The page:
Health inequities hurt, whether in the U.S. or abroad
|May 08, 2009|
Master’s student, health policy and management
Peace Corps volunteer, Morocco, 2002-2003
Liz Futrell is an old hand at volunteering. During college at DePaul University in Chicago, she offered her services to projects in Baltimore, in Mexico, and on an Apache Indian reservation. Later, she worked in New Orleans after Katrina. She taught high school for a year after she graduated — and she was glad for the work experience — but she’d known for awhile that volunteer work abroad — in the Peace Corps — was where she really wanted to be.
She applied to the Corps in June 2001, but because of the tragedies of Sept. 11 that year, she didn’t get clearance to travel until March 2002. She went through the usual well-planned initiations — a three-day orientation in Philadelphia, followed by 10 weeks of training with her group in Morocco — before being on her own for 24 months.
That’s how it was supposed to be, at least. Eight months after she arrived, the U.S. invaded Iraq, and Peace Corps volunteers were pulled out of Morocco. Two months later, more than 40 people were killed in a suicide bombing in Casablanca.
Futrell was disappointed, but her memories of the period are all the more intense for having been cut short.
She taught English to middle school and high school students and to a group of men aged 12 to 60. Teaching allowed her to have a naturally formed community and a way to structure her time.
“Education is important, but it can only accomplish so much if public health infrastructure isn’t in place,” she says. “Until that happens, there is no way to improve the developing economies.”
At one point, she remembers, the rudimentary sewage treatment plant broke down, contaminating the drinking water. “That explained why I’d been constantly sick for weeks,” she said.
Futrell describes how situations that would be minor inconveniences in the U.S. could turn into lifelong disabilities in Morocco.
“The father in my host family had an injury that caused him to lose his foot,” she says. “People lost teeth and faced infections for lack of dental care. Mothers and infants were compromised by lack of prenatal care. As you’d imagine, all these indignities had a great affect on mental health, as well. It’s so unfair that these inequities exist, that there are places — in developing countries and in the U.S. — where full advantage is not taken of the resources that are available.”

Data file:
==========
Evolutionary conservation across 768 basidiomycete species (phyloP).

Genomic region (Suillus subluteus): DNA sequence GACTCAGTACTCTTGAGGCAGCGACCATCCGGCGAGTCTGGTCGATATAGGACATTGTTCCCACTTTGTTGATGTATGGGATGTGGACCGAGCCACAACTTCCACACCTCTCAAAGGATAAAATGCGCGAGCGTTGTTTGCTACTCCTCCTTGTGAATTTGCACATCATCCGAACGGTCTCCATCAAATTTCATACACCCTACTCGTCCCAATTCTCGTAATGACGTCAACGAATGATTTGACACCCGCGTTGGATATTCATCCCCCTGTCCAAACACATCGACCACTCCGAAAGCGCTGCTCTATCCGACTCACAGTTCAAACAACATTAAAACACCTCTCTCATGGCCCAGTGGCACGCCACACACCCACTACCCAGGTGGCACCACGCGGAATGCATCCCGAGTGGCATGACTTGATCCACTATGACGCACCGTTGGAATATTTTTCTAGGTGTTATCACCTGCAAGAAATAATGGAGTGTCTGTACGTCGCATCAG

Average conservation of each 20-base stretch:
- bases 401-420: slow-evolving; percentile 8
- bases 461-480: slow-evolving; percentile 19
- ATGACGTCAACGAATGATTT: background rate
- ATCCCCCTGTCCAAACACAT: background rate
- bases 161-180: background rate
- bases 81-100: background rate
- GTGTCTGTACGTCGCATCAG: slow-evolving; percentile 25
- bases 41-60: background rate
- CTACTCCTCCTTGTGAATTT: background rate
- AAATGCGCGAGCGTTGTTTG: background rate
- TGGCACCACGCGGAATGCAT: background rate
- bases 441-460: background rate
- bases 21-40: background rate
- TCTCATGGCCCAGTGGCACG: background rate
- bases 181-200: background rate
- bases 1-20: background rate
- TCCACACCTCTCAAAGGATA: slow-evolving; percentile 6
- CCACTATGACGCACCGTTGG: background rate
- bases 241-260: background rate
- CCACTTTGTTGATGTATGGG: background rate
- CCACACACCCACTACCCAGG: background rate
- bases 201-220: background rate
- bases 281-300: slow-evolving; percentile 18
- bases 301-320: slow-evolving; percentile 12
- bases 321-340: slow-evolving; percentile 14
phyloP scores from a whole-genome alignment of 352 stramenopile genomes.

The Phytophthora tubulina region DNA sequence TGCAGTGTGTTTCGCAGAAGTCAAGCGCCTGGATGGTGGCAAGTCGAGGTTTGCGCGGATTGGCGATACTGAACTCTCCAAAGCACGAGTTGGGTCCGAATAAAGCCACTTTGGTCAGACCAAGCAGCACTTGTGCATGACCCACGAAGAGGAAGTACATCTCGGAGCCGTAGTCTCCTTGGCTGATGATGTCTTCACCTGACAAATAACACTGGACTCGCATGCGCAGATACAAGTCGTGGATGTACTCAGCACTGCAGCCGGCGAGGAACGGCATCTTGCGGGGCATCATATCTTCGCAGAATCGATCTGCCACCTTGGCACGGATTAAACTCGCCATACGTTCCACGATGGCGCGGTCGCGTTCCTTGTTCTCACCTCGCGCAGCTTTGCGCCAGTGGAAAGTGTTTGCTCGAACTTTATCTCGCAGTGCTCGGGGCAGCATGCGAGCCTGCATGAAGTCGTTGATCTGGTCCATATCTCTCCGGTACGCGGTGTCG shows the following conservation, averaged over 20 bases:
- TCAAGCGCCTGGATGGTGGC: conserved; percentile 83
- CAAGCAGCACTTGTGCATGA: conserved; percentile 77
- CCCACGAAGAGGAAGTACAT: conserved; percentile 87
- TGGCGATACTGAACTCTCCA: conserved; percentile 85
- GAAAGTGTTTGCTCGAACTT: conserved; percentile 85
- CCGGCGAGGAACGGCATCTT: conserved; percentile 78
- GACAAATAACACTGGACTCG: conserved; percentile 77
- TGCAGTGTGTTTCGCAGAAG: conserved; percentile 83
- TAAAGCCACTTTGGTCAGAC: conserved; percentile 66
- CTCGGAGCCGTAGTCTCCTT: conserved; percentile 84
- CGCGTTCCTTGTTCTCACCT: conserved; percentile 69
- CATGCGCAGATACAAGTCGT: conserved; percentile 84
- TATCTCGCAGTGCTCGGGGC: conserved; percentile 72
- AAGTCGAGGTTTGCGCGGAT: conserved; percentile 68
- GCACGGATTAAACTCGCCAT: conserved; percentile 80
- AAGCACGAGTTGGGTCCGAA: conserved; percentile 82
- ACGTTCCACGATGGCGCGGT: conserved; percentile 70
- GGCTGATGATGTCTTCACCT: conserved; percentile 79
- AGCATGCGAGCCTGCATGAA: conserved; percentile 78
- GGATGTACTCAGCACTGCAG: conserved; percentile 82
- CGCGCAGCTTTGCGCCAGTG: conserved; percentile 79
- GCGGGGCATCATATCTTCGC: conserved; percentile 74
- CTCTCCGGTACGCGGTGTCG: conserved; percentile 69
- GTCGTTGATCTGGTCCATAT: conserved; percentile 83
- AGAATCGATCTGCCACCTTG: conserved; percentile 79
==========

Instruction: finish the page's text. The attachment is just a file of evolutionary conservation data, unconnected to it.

Some of her most rewarding work was with Operation Smile, a group that provides surgery for people born with a cleft palate. Her job was to locate those who could benefit from the corrective surgery. She spoke only Arabic, and the people she interviewed spoke a local dialect. Through gesturing and a tiny shared vocabulary, she was able to describe the type of person she was looking for. Amazingly, her group collected 15 people from one relatively small area.
It was a five-hour trek to Marrakesh, and the volunteers had assurances from the hospital that the patients could be received comfortably, fed, and could undergo surgery and follow-up with no problems.
When the group arrived, there was no food available for people to eat. The candidates were taken into surgery with no explanation of what was going to happen, and once they were out of surgery, there was insufficient medication to keep them comfortable.
The patients were confused, angry and in pain. Because of the language barriers and their inexperience with surgery, they did not know that they would heal. They thought they had been disfigured even further.
The situation is what Futrell regrets most about being pulled from her village early. She wishes she and her colleagues could have followed up with those who had the surgery and seen them as they healed; instead, she was evacuated from the country a week after the surgery. “I learned in so many ways that you can’t think you’ll swoop in and change everything overnight,” she said. “There are many things that have to be handled respectfully when you’re in another culture. That early withdrawal was very unfortunate.”
After her eight months in Morocco, Futrell spent a year in Japan, where a company had hired her to teach English. When she finally returned to the U.S., after two years away, it struck her how big Americans are.
That’s when she became interested in local health issues also, engaging in work with the Eat Smart, Move More program, an initiative to help North Carolinians be healthier by eating better and exercising more.
“In developing countries like Morocco, the people aren’t healthy because the necessary resources aren’t available,” she says. “In the U.S., we have all kinds of resources, but still our citizens aren’t healthy. That needs to be addressed right away; there’s no excuse for people in a rich country to be without support for being healthy.”
Futrell hopes to find work with an organization like Family Health International or Intrahealth when she completes her master’s degree — a group that will allow her to travel periodically and work globally while also staying involved in local health issues like obesity.
Carolina Public Health is a publication of the University of North Carolina at Chapel Hill Gillings School of Global Public Health. To view previous issues, please visit www.sph.unc.edu/cph.